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If it’s the Czech works you’re after, do not hesitate

  Founder: Len Mullenger
Classical Editor: Rob Barnett

Crotchet

Gustav MAHLER (1860 Ė 1911)
Kindertotenlieder (1905)
Adagio from Symphony No. 10 in F sharp major (1911)
Anton WEBERN (1883 Ė 1945)

Passacaglia for orchestra, Op. 1. (1908)
Im Sommerwind (1904)
Cornelia Kallisch (mezzo soprano)
SWR Symphony Orchestra, Baden-Baden and Freiberg/Michael Gielen.
recorded in the Hans Rosbaud-Studio Baden-Baden (Mahler and Passacaglia) on 25-26/6/98 Kindertotenlieder; 16-17/11/89 Symphony No 10; 12-14/11/92 (Passacaglia); 3/9/98 Konzerthaus Freiberg, Im Sommerwind. DDD
HÄNSSLER CLASSIC CD 93.062
[71í30"]

 

 

On this well filled disc we have some early 20th century major works, conducted by one of Europeís least well known experts in the field. Michael Gielen, who composes as well as conducts has an extensive knowledge and experience of this repertoire. More than that, he is able to pass on his intentions to the musicians of his well trained radio orchestra.

The recordings are all in perfectly acceptable radio quality sound. Normal orchestral balances are set well back in the hall, with clear unadulterated sound; just what these works need and get. Recorded by SWR in their admirable studios we get a good perspective of the orchestra in a very believable acoustic without any instrumental spotlighting to spoil the performances. They could not be described as Hi-Fi recordings, but in this repertoire that is not a bad thing. What we do get here is a series of highly musical performances with no distortion of tempo or of dynamic levels.

The disc opens with the Kindertotenlieder, ably sung by Cornelia Kallisch, a young highly experienced German singer who has appeared throughout Europe in both opera and song recitals. In the Kindertotenlieder she displays a fine technique; I enjoyed this performance immensely. There is a level of emotion in her singing which conjures up for us the right amount of both compassion and horror with Mahlerís texts. She sings with a clear tone, some but not excessive vibrato, and handles Mahlerís complex writing very ably. The only complaint (slight) is when she sings a run of notes up and down: here there are some ugly sounds which should have been corrected before final edit. In addition, the last song in the cycle, In diesem wetter, the tempo is distressingly slow, and I am not sure whether this is due to conductor or soloist. You should try this before purchase.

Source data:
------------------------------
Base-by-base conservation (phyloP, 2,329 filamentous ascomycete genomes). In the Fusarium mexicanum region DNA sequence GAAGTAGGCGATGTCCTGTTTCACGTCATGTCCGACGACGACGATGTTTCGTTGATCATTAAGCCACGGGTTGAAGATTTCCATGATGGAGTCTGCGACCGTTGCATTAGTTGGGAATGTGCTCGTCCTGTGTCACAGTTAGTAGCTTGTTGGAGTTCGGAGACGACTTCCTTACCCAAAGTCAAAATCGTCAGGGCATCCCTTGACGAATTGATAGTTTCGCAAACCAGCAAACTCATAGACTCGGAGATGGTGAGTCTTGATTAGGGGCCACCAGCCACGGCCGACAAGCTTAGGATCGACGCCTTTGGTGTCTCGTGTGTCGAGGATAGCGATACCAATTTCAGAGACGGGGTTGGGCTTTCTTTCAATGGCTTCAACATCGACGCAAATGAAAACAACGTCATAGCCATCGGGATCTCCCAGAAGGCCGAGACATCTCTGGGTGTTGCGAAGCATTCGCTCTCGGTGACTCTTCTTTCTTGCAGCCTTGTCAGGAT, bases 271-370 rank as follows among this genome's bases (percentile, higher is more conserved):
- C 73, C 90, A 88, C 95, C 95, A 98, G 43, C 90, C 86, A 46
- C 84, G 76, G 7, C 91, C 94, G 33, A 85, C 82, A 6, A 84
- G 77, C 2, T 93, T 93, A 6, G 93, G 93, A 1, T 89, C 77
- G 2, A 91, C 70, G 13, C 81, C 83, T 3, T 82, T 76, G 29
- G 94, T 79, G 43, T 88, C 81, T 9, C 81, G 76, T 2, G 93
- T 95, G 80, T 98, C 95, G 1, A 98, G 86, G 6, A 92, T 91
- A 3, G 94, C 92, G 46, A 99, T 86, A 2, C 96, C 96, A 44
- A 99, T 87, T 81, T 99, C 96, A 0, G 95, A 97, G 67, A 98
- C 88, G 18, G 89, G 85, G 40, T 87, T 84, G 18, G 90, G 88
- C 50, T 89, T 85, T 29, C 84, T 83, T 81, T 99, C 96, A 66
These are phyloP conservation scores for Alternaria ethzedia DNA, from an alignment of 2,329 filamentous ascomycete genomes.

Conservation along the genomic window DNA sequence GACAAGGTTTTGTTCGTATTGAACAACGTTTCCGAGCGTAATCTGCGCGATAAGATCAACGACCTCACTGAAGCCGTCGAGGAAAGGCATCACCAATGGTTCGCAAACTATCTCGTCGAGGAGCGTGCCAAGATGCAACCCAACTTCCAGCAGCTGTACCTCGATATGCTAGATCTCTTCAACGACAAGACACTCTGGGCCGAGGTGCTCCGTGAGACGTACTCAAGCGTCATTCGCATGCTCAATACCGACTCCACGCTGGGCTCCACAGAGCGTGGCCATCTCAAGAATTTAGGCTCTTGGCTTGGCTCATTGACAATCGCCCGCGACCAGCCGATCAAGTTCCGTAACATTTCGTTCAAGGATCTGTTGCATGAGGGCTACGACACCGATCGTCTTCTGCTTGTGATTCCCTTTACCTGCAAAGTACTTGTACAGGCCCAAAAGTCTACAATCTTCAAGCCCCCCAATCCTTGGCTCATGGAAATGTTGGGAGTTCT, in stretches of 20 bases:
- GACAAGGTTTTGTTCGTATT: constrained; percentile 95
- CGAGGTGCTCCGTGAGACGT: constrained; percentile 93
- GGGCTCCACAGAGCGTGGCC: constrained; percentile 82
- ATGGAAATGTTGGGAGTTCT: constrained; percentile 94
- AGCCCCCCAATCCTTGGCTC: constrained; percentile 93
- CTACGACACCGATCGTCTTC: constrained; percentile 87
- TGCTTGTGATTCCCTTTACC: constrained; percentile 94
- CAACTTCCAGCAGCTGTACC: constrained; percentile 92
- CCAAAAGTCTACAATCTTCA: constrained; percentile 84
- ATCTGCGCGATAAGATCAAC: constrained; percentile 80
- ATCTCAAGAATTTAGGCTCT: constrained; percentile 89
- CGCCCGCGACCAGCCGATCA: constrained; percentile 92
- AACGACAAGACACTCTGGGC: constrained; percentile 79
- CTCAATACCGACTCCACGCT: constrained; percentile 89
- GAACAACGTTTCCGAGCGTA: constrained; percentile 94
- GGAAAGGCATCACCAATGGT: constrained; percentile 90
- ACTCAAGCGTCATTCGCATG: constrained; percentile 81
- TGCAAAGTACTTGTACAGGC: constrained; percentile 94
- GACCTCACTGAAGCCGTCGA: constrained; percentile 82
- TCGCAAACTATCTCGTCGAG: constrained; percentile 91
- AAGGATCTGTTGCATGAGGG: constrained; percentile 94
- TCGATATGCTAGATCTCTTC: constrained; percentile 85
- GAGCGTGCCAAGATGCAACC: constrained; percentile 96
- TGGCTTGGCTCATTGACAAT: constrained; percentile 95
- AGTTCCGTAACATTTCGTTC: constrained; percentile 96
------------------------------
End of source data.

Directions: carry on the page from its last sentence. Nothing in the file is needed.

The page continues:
The first of the two Webern items, early compositions in the composerís oeuvre, is played delectably, with the conductorís sharp ear for detail clearly evident. The orchestra handle this score with confidence and the recording delivers this level of playing to the listener with clarity and power Ė very impressive.

On reaching the last work on this disc, the early student work Im Sommerwind, Gielen is up against stiff competition from Chailly and the Amsterdam Concertgebouw Orchestra on Decca. This is a more technicolour recording, but I didnít find the new one suffering by comparison.

For most of us Gielenís reputation rests primarily on his disc-based repertoire. That reputation is secure. I was very impressed by this disc, apart from a slight reservation about the Kindertotenlieder.


John Phillips

 

 



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